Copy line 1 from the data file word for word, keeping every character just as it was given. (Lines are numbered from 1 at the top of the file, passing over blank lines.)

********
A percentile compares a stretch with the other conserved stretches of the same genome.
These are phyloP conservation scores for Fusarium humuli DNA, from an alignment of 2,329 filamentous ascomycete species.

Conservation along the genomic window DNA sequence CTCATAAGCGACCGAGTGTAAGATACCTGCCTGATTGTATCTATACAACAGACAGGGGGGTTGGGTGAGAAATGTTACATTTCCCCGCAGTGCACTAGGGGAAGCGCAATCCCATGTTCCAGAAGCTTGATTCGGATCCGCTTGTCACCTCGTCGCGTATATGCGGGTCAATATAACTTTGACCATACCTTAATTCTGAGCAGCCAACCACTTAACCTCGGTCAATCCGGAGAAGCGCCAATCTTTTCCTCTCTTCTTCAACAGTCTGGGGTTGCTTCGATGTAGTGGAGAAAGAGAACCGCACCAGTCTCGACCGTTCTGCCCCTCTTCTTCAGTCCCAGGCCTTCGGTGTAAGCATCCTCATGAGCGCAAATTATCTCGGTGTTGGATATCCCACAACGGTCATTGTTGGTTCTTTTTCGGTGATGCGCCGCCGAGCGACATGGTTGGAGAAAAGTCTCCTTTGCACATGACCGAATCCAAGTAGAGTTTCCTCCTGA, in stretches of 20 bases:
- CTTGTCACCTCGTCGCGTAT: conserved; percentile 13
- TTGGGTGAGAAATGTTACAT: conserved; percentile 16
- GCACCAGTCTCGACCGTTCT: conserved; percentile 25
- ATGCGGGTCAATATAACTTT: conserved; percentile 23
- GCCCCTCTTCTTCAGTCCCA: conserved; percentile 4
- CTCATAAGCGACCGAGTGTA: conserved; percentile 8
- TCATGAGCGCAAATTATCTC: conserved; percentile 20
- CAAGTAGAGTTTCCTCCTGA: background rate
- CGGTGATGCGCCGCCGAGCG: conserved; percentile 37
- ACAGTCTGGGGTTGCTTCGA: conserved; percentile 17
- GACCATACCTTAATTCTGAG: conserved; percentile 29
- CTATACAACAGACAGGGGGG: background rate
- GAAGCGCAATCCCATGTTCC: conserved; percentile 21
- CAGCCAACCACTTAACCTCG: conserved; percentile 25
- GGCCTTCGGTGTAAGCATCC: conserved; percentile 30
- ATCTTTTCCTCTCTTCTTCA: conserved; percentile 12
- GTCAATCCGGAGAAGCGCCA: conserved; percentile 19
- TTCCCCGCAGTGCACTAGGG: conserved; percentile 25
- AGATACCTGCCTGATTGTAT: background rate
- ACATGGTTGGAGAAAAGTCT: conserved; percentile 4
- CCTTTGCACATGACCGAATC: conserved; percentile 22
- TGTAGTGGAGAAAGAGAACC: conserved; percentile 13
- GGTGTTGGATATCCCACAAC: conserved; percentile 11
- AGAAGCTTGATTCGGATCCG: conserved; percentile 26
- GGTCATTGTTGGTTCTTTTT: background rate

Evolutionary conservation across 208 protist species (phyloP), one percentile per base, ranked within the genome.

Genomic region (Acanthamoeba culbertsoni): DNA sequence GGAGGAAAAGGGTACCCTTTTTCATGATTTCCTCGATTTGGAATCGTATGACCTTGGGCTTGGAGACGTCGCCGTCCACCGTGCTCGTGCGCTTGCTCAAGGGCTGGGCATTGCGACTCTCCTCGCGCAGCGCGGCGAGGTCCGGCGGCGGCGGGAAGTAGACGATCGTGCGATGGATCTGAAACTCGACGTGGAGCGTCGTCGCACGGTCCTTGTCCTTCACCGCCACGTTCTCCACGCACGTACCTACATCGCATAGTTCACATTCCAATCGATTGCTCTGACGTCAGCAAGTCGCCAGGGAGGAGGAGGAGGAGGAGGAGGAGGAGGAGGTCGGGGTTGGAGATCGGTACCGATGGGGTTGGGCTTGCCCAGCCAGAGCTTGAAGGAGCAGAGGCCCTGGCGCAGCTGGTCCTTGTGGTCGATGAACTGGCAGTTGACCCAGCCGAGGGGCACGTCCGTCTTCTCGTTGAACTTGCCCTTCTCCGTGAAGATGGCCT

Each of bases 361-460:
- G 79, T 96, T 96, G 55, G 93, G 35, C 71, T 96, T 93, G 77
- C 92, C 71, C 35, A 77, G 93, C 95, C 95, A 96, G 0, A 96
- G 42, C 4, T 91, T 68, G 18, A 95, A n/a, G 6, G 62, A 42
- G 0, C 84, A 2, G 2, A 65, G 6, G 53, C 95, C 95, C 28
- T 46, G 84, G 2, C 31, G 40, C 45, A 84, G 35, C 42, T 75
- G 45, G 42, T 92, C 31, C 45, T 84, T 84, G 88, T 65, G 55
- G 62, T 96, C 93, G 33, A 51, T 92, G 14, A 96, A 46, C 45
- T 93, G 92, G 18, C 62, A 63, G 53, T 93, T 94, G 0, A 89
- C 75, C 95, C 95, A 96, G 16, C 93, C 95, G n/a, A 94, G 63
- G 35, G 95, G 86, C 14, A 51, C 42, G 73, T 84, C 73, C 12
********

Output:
A percentile compares a stretch with the other conserved stretches of the same genome.